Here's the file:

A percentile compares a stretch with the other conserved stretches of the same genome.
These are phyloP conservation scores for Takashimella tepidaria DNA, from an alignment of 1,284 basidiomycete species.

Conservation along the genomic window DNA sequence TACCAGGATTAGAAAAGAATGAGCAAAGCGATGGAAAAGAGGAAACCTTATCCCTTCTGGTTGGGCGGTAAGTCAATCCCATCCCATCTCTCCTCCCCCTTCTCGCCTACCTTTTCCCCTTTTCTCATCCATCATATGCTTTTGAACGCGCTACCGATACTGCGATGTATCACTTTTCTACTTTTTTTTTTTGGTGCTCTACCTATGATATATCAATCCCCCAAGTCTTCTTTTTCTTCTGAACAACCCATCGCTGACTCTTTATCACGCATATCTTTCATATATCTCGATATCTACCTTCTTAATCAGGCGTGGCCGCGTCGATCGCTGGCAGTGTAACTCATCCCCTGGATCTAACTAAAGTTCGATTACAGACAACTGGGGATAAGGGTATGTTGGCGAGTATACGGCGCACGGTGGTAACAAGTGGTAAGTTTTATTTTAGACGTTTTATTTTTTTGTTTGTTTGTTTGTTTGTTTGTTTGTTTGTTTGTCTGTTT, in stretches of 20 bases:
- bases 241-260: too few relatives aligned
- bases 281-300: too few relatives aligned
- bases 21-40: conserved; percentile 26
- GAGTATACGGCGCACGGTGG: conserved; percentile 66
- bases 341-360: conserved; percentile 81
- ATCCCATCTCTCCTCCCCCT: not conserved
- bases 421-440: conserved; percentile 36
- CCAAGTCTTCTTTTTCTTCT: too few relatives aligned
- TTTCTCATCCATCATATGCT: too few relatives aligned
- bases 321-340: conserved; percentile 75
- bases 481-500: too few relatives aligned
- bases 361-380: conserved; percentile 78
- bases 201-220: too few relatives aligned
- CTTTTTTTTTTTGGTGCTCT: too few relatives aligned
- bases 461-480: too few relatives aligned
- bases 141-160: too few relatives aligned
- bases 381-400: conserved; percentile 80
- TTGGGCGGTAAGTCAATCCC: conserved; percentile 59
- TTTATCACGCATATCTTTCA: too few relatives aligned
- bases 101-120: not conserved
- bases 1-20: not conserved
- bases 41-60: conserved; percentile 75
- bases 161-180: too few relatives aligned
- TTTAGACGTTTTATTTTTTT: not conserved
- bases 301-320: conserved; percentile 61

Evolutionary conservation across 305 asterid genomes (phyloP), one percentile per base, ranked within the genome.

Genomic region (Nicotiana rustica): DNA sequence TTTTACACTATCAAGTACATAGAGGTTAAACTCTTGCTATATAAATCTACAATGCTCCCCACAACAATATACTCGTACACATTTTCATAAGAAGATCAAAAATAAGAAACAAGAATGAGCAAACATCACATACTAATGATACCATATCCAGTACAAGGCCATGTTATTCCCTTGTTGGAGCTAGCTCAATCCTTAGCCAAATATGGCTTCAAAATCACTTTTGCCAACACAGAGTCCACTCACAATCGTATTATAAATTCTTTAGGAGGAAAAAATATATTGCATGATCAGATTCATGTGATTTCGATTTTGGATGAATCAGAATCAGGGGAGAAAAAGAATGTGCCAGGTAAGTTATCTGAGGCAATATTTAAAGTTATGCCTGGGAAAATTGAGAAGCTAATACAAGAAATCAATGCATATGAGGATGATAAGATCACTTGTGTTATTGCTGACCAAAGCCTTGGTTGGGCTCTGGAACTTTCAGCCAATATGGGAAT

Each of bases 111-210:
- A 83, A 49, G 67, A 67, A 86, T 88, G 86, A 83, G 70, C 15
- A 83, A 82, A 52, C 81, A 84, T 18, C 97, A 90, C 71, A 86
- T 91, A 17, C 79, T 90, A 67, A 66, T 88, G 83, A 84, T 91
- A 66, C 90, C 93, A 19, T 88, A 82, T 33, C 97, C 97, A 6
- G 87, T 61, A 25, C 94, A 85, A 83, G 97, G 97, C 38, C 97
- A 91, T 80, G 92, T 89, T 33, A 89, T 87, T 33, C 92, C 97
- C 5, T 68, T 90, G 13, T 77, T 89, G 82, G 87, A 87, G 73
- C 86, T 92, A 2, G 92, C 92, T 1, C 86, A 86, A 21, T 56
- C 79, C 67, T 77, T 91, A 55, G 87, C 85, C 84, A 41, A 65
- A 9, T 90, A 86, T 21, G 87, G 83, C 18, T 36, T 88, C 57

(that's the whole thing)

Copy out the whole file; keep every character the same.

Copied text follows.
A percentile compares a stretch with the other conserved stretches of the same genome.
These are phyloP conservation scores for Takashimella tepidaria DNA, from an alignment of 1,284 basidiomycete species.

Conservation along the genomic window DNA sequence TACCAGGATTAGAAAAGAATGAGCAAAGCGATGGAAAAGAGGAAACCTTATCCCTTCTGGTTGGGCGGTAAGTCAATCCCATCCCATCTCTCCTCCCCCTTCTCGCCTACCTTTTCCCCTTTTCTCATCCATCATATGCTTTTGAACGCGCTACCGATACTGCGATGTATCACTTTTCTACTTTTTTTTTTTGGTGCTCTACCTATGATATATCAATCCCCCAAGTCTTCTTTTTCTTCTGAACAACCCATCGCTGACTCTTTATCACGCATATCTTTCATATATCTCGATATCTACCTTCTTAATCAGGCGTGGCCGCGTCGATCGCTGGCAGTGTAACTCATCCCCTGGATCTAACTAAAGTTCGATTACAGACAACTGGGGATAAGGGTATGTTGGCGAGTATACGGCGCACGGTGGTAACAAGTGGTAAGTTTTATTTTAGACGTTTTATTTTTTTGTTTGTTTGTTTGTTTGTTTGTTTGTTTGTTTGTCTGTTT, in stretches of 20 bases:
- bases 241-260: too few relatives aligned
- bases 281-300: too few relatives aligned
- bases 21-40: conserved; percentile 26
- GAGTATACGGCGCACGGTGG: conserved; percentile 66
- bases 341-360: conserved; percentile 81
- ATCCCATCTCTCCTCCCCCT: not conserved
- bases 421-440: conserved; percentile 36
- CCAAGTCTTCTTTTTCTTCT: too few relatives aligned
- TTTCTCATCCATCATATGCT: too few relatives aligned
- bases 321-340: conserved; percentile 75
- bases 481-500: too few relatives aligned
- bases 361-380: conserved; percentile 78
- bases 201-220: too few relatives aligned
- CTTTTTTTTTTTGGTGCTCT: too few relatives aligned
- bases 461-480: too few relatives aligned
- bases 141-160: too few relatives aligned
- bases 381-400: conserved; percentile 80
- TTGGGCGGTAAGTCAATCCC: conserved; percentile 59
- TTTATCACGCATATCTTTCA: too few relatives aligned
- bases 101-120: not conserved
- bases 1-20: not conserved
- bases 41-60: conserved; percentile 75
- bases 161-180: too few relatives aligned
- TTTAGACGTTTTATTTTTTT: not conserved
- bases 301-320: conserved; percentile 61

Evolutionary conservation across 305 asterid genomes (phyloP), one percentile per base, ranked within the genome.

Genomic region (Nicotiana rustica): DNA sequence TTTTACACTATCAAGTACATAGAGGTTAAACTCTTGCTATATAAATCTACAATGCTCCCCACAACAATATACTCGTACACATTTTCATAAGAAGATCAAAAATAAGAAACAAGAATGAGCAAACATCACATACTAATGATACCATATCCAGTACAAGGCCATGTTATTCCCTTGTTGGAGCTAGCTCAATCCTTAGCCAAATATGGCTTCAAAATCACTTTTGCCAACACAGAGTCCACTCACAATCGTATTATAAATTCTTTAGGAGGAAAAAATATATTGCATGATCAGATTCATGTGATTTCGATTTTGGATGAATCAGAATCAGGGGAGAAAAAGAATGTGCCAGGTAAGTTATCTGAGGCAATATTTAAAGTTATGCCTGGGAAAATTGAGAAGCTAATACAAGAAATCAATGCATATGAGGATGATAAGATCACTTGTGTTATTGCTGACCAAAGCCTTGGTTGGGCTCTGGAACTTTCAGCCAATATGGGAAT

Each of bases 111-210:
- A 83, A 49, G 67, A 67, A 86, T 88, G 86, A 83, G 70, C 15
- A 83, A 82, A 52, C 81, A 84, T 18, C 97, A 90, C 71, A 86
- T 91, A 17, C 79, T 90, A 67, A 66, T 88, G 83, A 84, T 91
- A 66, C 90, C 93, A 19, T 88, A 82, T 33, C 97, C 97, A 6
- G 87, T 61, A 25, C 94, A 85, A 83, G 97, G 97, C 38, C 97
- A 91, T 80, G 92, T 89, T 33, A 89, T 87, T 33, C 92, C 97
- C 5, T 68, T 90, G 13, T 77, T 89, G 82, G 87, A 87, G 73
- C 86, T 92, A 2, G 92, C 92, T 1, C 86, A 86, A 21, T 56
- C 79, C 67, T 77, T 91, A 55, G 87, C 85, C 84, A 41, A 65
- A 9, T 90, A 86, T 21, G 87, G 83, C 18, T 36, T 88, C 57